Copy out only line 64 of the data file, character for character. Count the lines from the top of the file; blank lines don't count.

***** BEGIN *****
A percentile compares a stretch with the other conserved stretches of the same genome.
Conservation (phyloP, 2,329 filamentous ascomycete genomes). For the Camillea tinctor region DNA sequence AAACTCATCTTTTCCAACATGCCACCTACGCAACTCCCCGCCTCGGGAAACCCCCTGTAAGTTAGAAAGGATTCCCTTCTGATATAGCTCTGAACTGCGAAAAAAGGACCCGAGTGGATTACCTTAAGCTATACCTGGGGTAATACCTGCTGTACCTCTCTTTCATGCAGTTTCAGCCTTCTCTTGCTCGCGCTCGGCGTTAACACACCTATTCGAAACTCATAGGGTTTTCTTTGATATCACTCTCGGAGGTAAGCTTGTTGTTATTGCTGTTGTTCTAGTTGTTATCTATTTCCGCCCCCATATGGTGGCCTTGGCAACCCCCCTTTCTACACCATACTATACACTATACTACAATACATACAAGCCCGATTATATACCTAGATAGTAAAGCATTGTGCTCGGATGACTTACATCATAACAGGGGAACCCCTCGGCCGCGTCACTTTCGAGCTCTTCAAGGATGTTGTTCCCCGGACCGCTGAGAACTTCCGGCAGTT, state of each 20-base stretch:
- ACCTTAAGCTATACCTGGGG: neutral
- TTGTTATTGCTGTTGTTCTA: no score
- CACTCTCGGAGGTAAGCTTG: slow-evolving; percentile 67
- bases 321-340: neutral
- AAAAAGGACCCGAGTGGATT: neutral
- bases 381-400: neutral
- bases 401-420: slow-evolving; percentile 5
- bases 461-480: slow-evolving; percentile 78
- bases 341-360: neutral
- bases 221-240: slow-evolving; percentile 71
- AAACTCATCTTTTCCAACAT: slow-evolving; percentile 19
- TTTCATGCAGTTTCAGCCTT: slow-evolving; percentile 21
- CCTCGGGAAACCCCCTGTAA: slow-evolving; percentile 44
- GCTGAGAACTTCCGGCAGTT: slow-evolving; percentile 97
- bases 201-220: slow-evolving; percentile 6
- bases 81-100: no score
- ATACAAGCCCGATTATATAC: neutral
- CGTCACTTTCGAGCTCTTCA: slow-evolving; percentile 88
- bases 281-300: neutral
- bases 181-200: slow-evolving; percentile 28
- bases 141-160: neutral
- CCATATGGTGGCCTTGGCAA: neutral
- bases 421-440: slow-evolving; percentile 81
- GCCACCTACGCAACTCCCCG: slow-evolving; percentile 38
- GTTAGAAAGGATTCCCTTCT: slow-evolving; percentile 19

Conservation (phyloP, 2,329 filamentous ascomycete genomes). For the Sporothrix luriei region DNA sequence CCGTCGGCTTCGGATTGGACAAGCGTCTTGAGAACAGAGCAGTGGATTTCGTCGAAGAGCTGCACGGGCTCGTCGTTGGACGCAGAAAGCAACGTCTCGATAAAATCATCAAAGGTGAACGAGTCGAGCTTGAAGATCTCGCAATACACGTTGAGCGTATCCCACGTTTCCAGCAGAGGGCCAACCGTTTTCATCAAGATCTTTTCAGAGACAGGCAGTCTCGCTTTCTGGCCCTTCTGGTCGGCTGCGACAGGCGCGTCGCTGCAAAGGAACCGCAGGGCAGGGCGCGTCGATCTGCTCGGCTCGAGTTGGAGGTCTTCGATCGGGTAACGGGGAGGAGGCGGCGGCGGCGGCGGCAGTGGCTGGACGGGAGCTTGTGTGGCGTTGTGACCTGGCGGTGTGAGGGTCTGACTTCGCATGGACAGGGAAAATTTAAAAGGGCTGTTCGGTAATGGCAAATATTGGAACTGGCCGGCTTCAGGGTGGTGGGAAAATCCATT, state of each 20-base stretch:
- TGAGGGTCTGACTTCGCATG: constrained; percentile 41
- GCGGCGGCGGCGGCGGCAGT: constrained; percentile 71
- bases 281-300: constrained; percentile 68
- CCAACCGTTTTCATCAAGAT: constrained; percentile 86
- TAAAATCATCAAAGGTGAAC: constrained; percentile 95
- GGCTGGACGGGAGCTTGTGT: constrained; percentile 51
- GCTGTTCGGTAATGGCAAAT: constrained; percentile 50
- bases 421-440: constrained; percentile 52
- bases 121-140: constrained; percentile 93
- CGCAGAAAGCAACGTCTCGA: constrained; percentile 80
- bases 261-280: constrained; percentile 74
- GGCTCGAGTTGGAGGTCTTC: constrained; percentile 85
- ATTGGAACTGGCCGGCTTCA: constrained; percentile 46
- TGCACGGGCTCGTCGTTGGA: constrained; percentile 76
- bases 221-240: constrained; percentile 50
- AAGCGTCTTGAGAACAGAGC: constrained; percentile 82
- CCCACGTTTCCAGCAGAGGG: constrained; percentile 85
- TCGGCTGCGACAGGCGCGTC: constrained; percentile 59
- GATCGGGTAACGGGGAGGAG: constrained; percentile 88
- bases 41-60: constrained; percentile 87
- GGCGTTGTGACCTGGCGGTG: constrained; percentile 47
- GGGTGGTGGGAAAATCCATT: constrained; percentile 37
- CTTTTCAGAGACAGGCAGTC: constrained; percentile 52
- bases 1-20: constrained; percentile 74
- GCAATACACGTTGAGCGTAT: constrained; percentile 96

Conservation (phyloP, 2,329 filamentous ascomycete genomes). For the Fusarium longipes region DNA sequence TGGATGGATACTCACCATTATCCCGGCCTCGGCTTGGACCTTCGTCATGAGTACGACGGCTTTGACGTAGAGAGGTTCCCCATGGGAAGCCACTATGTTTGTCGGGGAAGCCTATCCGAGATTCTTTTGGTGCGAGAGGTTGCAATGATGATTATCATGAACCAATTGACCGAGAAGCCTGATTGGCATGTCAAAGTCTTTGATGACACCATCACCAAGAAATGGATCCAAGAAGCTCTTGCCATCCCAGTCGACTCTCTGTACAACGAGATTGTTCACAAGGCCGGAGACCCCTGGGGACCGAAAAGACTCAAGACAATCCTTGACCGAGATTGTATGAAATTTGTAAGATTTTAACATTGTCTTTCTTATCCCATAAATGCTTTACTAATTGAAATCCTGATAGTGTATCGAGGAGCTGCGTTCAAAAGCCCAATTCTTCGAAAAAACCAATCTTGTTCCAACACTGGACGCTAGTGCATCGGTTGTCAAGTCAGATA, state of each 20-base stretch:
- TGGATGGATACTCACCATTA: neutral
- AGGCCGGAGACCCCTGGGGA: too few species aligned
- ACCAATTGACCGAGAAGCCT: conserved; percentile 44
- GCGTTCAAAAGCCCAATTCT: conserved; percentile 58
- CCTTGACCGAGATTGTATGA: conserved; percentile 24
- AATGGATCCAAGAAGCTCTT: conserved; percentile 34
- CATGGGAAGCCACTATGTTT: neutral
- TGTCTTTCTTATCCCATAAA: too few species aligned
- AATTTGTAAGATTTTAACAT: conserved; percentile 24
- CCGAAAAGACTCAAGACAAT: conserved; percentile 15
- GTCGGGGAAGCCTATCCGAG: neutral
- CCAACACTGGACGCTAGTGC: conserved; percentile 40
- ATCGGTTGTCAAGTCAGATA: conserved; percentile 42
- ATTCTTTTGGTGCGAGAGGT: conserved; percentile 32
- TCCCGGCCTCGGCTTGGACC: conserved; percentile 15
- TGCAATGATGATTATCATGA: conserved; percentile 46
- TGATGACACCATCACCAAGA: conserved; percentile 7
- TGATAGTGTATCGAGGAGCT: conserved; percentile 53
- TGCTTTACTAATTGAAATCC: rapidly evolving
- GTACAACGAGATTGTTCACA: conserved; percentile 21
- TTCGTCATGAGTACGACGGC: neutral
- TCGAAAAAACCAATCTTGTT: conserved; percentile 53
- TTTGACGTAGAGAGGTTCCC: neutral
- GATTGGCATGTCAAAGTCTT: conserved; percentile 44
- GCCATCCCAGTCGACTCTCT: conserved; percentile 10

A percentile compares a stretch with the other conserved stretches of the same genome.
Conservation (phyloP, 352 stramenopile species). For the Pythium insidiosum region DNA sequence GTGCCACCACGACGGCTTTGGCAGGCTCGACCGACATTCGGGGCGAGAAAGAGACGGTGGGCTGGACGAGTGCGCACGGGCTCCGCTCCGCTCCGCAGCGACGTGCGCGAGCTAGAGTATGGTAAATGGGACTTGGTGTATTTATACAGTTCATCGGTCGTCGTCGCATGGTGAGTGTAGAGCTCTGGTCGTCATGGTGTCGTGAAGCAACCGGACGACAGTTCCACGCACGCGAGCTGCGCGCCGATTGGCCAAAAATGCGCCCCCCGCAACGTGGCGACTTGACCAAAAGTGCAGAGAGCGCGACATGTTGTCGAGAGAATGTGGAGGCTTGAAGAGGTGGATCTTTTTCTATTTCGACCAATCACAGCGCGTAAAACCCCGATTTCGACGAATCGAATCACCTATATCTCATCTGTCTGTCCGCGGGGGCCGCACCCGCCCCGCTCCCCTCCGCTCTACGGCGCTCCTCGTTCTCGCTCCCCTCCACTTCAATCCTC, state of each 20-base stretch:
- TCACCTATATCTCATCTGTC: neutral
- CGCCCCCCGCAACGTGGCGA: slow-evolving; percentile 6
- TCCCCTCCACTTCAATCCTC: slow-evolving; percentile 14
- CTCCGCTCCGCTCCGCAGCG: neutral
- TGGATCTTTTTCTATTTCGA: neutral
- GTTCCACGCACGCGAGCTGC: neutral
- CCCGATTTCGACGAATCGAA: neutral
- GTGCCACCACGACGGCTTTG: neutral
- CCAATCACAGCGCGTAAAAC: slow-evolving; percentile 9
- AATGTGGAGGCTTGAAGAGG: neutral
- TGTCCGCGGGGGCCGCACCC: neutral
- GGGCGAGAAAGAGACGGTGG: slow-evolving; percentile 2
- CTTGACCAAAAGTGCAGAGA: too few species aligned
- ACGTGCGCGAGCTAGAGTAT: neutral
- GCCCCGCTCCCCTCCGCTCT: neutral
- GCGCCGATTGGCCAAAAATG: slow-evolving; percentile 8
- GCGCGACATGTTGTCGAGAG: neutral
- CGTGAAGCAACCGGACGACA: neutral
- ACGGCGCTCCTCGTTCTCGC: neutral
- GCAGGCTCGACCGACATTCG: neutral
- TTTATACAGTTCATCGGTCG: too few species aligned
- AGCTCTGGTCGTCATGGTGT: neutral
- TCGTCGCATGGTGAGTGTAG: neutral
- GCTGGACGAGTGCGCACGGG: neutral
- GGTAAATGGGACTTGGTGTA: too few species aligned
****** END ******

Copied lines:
- CCGAAAAGACTCAAGACAAT: conserved; percentile 15